Audiological history: My hearing loss started at birth and progressively increased until my hearing was completely gone. Because the progression was slow, my speech developed naturally except for the “L” and “R” sound, which most children start using around age four. My earliest audiogram, taken at the age of eight, showed a 60dB loss. At the age of 17, I received my first hearing aid and speech therapy helped me learn to pronounce the “L” and “R” sounds. At the age of 39, I received a cochlear implant. Thirteen years later, when needing an MRI, my implant, which was not MRI compatible, was removed. After the MRI, I was re-implanted. Shortly afterwards I received a diagnosis of Mitochondrial Myopathy, a rare form of Muscular Dystrophy, which is assumed to be the cause of my hearing loss.
Musical Studies: As a part of a very musical family, my father began teaching me piano when I was a preschooler. I began violin studies at the age of eight. Because I could hear my violin better than the voices of my peers, it became my best friend. I spent all of my free time involved in music study, practice, and performance. In high school I participated in school orchestra as the concertmistress, played in the Grand Rapids Youth Symphony, and attended the Interlochen National Music Camp for two years. For five years I played in the Hope College Orchestra and Symphonette, touring nationally. I completed a Bachelor of Music in Performance on the violin. As my hearing loss progressed, the least change in room acoustics or personal stress caused me to lose my bearing when performing. Thus performances became increasingly more difficult, and embarrassing. At the age of 24, I was no longer able to play my violin.
Cochlear Implant: My experience with music after receiving a cochlear implant has been an incredible journey. With unrealistic hopes of hearing it again, I took a tape of my senior recital with me to the activation appointment of my first cochlear implant. Unfortunately, I could not tell the difference between music, voice or noise. Everything sounded like a bunch of squawking parakeets. Within three months of constant exposure to sound, I began to experience some understanding of speech and enjoyment of music. Musical pitch was, and continues to be, the most difficult. Initially, after receiving my CI, I could only hear one octave of notes on the piano starting at middle C going upward in pitch. All of the other notes sounded like “ping” or disappeared altogether. After a couple months of practice, what I heard gradually increased to the full range notes on the piano, each as an individual pitch. New processor technology eventually allowed me to tune my violin in the customary way of gaining an “A” from a tuner, then tuning the rest of the strings to that A. When musicians, with normal hearing, listened to my playing they could hear me correct my intonation, as my fingers fell flat or sharp of the note. Music timbre, though not as difficult to hear as pitch, also took time to evolve. The order in which timbre became clear was: winds, brass, percussion, guitar, piano, strings, organ (this one took 4 years), and bagpipes (which has just become musical 28 years into the CI experience). Dynamics and rhythm has always been clear, bringing me enjoyment even as I patiently listened to incomplete musical sounds. Lyrics are another challenge, but speech reading or written words help to fill in the blanks. My loss of performance capability, first because of deafness and then because of muscle weakness, has been a tough journey. Gradually I have made a transition from performer to a member of the audience. I am enjoying and exploring other genre of music in addition to my beloved classical music. My soul sings again, and my life feels complete.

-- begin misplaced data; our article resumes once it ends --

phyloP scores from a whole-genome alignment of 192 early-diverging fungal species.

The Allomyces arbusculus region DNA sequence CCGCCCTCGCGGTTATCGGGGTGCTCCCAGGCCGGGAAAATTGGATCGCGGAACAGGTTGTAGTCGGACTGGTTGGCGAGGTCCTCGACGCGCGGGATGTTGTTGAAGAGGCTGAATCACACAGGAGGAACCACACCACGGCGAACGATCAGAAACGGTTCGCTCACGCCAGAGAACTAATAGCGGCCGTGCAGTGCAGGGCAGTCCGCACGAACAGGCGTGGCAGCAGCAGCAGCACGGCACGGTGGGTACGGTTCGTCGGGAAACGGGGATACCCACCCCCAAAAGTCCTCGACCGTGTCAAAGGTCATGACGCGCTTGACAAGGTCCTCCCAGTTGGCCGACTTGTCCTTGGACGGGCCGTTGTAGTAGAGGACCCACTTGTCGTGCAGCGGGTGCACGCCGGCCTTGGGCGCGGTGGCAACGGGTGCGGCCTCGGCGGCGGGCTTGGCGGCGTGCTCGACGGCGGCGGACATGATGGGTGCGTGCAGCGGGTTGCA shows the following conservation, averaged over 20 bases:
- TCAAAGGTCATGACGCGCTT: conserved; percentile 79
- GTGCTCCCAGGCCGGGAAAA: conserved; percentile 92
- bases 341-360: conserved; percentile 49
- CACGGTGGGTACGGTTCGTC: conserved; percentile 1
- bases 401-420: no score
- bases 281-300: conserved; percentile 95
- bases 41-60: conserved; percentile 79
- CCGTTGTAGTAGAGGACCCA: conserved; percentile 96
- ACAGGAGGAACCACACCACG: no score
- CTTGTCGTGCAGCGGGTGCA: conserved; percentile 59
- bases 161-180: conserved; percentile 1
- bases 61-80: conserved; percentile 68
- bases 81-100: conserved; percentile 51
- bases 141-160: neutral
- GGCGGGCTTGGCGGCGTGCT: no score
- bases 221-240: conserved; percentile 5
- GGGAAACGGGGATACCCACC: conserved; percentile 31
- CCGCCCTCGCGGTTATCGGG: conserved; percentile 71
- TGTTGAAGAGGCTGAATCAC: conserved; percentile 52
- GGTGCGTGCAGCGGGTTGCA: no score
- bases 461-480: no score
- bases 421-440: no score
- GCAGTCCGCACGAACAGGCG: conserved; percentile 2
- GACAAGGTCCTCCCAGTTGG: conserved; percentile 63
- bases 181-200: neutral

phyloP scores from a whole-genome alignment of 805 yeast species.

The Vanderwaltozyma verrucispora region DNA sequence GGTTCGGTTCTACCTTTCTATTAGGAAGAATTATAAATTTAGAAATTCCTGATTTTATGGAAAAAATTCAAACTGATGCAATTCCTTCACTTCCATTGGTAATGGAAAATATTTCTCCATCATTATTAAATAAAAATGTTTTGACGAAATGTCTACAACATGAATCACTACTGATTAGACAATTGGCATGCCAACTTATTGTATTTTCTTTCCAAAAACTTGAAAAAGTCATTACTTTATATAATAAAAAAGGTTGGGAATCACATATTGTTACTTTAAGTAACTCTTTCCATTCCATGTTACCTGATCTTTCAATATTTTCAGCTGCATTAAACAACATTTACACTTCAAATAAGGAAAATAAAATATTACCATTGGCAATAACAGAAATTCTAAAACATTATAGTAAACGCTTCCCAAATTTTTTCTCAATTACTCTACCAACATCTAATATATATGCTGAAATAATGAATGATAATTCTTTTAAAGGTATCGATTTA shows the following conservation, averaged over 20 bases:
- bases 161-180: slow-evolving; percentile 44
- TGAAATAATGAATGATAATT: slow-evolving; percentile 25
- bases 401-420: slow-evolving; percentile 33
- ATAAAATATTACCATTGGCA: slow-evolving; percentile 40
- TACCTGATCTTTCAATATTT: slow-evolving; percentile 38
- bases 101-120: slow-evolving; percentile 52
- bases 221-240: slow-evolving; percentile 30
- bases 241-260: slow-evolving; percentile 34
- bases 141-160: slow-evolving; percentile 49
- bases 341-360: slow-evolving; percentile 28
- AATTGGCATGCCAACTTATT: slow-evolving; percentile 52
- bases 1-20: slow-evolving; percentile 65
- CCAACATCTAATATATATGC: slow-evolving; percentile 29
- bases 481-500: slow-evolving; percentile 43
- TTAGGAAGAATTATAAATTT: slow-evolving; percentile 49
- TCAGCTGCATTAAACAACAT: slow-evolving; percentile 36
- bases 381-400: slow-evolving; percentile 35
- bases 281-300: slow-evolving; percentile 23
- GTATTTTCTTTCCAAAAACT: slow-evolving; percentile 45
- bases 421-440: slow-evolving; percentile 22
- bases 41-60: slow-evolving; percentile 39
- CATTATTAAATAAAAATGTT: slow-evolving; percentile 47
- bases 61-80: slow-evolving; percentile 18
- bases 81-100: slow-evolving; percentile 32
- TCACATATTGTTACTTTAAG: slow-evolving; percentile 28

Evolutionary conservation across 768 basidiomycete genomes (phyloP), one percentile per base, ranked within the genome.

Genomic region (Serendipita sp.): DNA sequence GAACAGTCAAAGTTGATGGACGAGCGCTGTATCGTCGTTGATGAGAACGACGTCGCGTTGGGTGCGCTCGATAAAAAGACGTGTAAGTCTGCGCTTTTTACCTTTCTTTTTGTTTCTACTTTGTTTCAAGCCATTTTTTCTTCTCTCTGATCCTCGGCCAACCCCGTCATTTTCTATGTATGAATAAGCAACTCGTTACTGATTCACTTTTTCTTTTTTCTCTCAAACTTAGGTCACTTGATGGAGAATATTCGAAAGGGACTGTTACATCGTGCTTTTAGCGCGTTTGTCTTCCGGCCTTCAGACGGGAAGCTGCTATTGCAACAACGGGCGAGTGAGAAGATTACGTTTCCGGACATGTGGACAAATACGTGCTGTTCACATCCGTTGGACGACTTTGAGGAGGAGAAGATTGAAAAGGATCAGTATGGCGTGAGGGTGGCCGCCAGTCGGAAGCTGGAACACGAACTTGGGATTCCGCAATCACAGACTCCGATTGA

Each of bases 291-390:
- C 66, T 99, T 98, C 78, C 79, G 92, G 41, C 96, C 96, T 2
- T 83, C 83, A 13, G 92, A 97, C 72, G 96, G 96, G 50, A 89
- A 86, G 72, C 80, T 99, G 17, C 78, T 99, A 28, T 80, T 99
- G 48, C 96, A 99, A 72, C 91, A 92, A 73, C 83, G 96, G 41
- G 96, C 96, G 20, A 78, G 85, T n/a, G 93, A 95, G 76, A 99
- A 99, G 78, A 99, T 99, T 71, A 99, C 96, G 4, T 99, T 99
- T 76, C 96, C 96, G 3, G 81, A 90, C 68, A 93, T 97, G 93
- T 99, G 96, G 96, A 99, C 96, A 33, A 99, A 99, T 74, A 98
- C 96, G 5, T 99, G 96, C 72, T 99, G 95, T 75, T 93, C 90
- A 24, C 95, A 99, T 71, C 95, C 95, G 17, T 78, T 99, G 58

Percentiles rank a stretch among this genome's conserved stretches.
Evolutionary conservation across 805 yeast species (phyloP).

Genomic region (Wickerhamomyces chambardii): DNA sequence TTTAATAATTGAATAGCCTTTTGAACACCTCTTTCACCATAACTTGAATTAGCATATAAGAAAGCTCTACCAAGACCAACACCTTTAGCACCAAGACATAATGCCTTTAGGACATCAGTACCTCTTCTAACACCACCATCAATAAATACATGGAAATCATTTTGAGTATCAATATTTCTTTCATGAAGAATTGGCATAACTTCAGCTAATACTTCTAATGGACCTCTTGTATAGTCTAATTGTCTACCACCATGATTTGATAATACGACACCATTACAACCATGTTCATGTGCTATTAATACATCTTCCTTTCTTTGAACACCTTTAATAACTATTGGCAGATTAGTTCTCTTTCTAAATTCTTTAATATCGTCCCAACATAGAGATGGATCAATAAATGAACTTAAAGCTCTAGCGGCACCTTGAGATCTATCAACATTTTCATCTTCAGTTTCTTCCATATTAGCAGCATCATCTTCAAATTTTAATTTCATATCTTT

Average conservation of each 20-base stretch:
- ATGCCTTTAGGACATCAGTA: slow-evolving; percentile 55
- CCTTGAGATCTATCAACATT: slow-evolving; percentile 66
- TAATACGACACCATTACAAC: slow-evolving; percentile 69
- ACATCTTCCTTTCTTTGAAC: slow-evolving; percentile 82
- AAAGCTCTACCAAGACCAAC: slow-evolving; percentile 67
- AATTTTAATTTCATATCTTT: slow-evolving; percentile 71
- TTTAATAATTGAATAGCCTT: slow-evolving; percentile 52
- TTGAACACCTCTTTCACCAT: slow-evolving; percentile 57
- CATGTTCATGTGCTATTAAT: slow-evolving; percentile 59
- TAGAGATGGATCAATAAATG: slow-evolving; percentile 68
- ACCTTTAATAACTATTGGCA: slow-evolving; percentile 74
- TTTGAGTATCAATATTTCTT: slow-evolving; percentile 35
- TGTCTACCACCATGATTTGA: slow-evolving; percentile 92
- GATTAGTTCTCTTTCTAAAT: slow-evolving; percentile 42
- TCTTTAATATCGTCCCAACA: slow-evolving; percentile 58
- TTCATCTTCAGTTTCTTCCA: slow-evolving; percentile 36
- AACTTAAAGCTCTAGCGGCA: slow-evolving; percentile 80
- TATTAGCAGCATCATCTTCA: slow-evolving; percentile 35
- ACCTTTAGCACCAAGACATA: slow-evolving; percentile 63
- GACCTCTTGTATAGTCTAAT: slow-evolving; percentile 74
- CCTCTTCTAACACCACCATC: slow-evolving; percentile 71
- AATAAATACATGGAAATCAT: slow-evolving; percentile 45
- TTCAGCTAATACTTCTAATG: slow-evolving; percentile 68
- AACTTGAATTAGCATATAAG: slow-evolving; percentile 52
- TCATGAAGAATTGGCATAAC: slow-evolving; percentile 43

Last updated: August 2015